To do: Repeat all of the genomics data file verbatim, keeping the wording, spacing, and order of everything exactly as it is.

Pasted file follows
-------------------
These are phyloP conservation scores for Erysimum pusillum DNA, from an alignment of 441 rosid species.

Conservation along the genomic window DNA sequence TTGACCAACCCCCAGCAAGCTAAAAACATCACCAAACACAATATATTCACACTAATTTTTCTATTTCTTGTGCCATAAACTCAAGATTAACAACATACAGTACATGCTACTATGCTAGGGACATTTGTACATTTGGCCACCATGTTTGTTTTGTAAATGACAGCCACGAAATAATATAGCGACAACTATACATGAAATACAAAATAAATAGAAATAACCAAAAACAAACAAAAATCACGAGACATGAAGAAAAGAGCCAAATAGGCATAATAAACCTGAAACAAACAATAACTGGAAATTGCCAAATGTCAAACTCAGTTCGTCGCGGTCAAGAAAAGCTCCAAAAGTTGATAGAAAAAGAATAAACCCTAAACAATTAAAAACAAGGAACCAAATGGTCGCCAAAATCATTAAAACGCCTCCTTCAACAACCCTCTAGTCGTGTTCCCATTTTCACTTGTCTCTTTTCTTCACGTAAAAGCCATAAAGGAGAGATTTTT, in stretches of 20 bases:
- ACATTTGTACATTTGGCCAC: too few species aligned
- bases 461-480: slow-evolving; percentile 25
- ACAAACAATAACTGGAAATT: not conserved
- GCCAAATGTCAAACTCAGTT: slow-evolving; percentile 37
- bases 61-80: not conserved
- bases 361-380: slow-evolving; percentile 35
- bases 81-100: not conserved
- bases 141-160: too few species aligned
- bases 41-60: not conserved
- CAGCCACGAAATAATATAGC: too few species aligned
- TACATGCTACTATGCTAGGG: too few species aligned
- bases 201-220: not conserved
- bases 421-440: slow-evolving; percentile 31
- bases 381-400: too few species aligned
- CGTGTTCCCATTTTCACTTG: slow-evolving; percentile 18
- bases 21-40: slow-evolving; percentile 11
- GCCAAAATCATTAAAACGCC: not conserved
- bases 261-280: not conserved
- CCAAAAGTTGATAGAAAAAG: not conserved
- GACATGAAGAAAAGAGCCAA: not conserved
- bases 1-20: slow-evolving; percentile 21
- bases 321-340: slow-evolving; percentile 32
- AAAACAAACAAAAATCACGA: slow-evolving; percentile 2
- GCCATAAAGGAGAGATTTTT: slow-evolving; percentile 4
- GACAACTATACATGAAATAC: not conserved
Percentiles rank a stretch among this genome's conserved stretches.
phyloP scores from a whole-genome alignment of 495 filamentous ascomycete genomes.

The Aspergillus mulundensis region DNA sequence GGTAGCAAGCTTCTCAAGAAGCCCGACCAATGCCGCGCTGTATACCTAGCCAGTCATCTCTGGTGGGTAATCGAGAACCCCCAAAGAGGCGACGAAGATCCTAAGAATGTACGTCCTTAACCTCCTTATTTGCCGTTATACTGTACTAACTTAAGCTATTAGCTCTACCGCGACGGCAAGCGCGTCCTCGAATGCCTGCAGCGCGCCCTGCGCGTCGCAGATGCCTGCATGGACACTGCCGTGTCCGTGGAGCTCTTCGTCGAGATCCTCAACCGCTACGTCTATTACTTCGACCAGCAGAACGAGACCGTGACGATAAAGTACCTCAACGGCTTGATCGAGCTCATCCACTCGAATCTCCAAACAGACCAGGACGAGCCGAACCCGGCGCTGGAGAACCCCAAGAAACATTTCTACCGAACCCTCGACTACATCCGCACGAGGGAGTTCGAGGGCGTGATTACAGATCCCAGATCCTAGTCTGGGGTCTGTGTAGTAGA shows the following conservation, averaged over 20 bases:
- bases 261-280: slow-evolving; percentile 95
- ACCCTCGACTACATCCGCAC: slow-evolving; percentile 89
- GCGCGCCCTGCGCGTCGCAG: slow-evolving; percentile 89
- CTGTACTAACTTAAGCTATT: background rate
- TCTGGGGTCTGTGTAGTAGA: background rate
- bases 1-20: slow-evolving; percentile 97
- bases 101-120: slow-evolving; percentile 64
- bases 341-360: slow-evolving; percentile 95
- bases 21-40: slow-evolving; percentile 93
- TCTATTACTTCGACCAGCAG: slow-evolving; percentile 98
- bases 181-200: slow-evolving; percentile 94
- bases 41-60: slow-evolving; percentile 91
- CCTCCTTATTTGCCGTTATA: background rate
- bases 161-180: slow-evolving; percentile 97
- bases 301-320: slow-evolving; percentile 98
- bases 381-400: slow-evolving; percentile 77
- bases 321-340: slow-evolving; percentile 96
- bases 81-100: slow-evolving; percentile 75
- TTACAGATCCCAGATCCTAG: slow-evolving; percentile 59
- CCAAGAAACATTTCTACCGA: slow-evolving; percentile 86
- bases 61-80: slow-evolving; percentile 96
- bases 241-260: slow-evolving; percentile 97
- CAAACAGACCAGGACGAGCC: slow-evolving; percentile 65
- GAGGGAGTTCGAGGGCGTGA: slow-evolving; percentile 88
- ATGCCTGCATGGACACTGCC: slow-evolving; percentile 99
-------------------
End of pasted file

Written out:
These are phyloP conservation scores for Erysimum pusillum DNA, from an alignment of 441 rosid species.

Conservation along the genomic window DNA sequence TTGACCAACCCCCAGCAAGCTAAAAACATCACCAAACACAATATATTCACACTAATTTTTCTATTTCTTGTGCCATAAACTCAAGATTAACAACATACAGTACATGCTACTATGCTAGGGACATTTGTACATTTGGCCACCATGTTTGTTTTGTAAATGACAGCCACGAAATAATATAGCGACAACTATACATGAAATACAAAATAAATAGAAATAACCAAAAACAAACAAAAATCACGAGACATGAAGAAAAGAGCCAAATAGGCATAATAAACCTGAAACAAACAATAACTGGAAATTGCCAAATGTCAAACTCAGTTCGTCGCGGTCAAGAAAAGCTCCAAAAGTTGATAGAAAAAGAATAAACCCTAAACAATTAAAAACAAGGAACCAAATGGTCGCCAAAATCATTAAAACGCCTCCTTCAACAACCCTCTAGTCGTGTTCCCATTTTCACTTGTCTCTTTTCTTCACGTAAAAGCCATAAAGGAGAGATTTTT, in stretches of 20 bases:
- ACATTTGTACATTTGGCCAC: too few species aligned
- bases 461-480: slow-evolving; percentile 25
- ACAAACAATAACTGGAAATT: not conserved
- GCCAAATGTCAAACTCAGTT: slow-evolving; percentile 37
- bases 61-80: not conserved
- bases 361-380: slow-evolving; percentile 35
- bases 81-100: not conserved
- bases 141-160: too few species aligned
- bases 41-60: not conserved
- CAGCCACGAAATAATATAGC: too few species aligned
- TACATGCTACTATGCTAGGG: too few species aligned
- bases 201-220: not conserved
- bases 421-440: slow-evolving; percentile 31
- bases 381-400: too few species aligned
- CGTGTTCCCATTTTCACTTG: slow-evolving; percentile 18
- bases 21-40: slow-evolving; percentile 11
- GCCAAAATCATTAAAACGCC: not conserved
- bases 261-280: not conserved
- CCAAAAGTTGATAGAAAAAG: not conserved
- GACATGAAGAAAAGAGCCAA: not conserved
- bases 1-20: slow-evolving; percentile 21
- bases 321-340: slow-evolving; percentile 32
- AAAACAAACAAAAATCACGA: slow-evolving; percentile 2
- GCCATAAAGGAGAGATTTTT: slow-evolving; percentile 4
- GACAACTATACATGAAATAC: not conserved
Percentiles rank a stretch among this genome's conserved stretches.
phyloP scores from a whole-genome alignment of 495 filamentous ascomycete genomes.

The Aspergillus mulundensis region DNA sequence GGTAGCAAGCTTCTCAAGAAGCCCGACCAATGCCGCGCTGTATACCTAGCCAGTCATCTCTGGTGGGTAATCGAGAACCCCCAAAGAGGCGACGAAGATCCTAAGAATGTACGTCCTTAACCTCCTTATTTGCCGTTATACTGTACTAACTTAAGCTATTAGCTCTACCGCGACGGCAAGCGCGTCCTCGAATGCCTGCAGCGCGCCCTGCGCGTCGCAGATGCCTGCATGGACACTGCCGTGTCCGTGGAGCTCTTCGTCGAGATCCTCAACCGCTACGTCTATTACTTCGACCAGCAGAACGAGACCGTGACGATAAAGTACCTCAACGGCTTGATCGAGCTCATCCACTCGAATCTCCAAACAGACCAGGACGAGCCGAACCCGGCGCTGGAGAACCCCAAGAAACATTTCTACCGAACCCTCGACTACATCCGCACGAGGGAGTTCGAGGGCGTGATTACAGATCCCAGATCCTAGTCTGGGGTCTGTGTAGTAGA shows the following conservation, averaged over 20 bases:
- bases 261-280: slow-evolving; percentile 95
- ACCCTCGACTACATCCGCAC: slow-evolving; percentile 89
- GCGCGCCCTGCGCGTCGCAG: slow-evolving; percentile 89
- CTGTACTAACTTAAGCTATT: background rate
- TCTGGGGTCTGTGTAGTAGA: background rate
- bases 1-20: slow-evolving; percentile 97
- bases 101-120: slow-evolving; percentile 64
- bases 341-360: slow-evolving; percentile 95
- bases 21-40: slow-evolving; percentile 93
- TCTATTACTTCGACCAGCAG: slow-evolving; percentile 98
- bases 181-200: slow-evolving; percentile 94
- bases 41-60: slow-evolving; percentile 91
- CCTCCTTATTTGCCGTTATA: background rate
- bases 161-180: slow-evolving; percentile 97
- bases 301-320: slow-evolving; percentile 98
- bases 381-400: slow-evolving; percentile 77
- bases 321-340: slow-evolving; percentile 96
- bases 81-100: slow-evolving; percentile 75
- TTACAGATCCCAGATCCTAG: slow-evolving; percentile 59
- CCAAGAAACATTTCTACCGA: slow-evolving; percentile 86
- bases 61-80: slow-evolving; percentile 96
- bases 241-260: slow-evolving; percentile 97
- CAAACAGACCAGGACGAGCC: slow-evolving; percentile 65
- GAGGGAGTTCGAGGGCGTGA: slow-evolving; percentile 88
- ATGCCTGCATGGACACTGCC: slow-evolving; percentile 99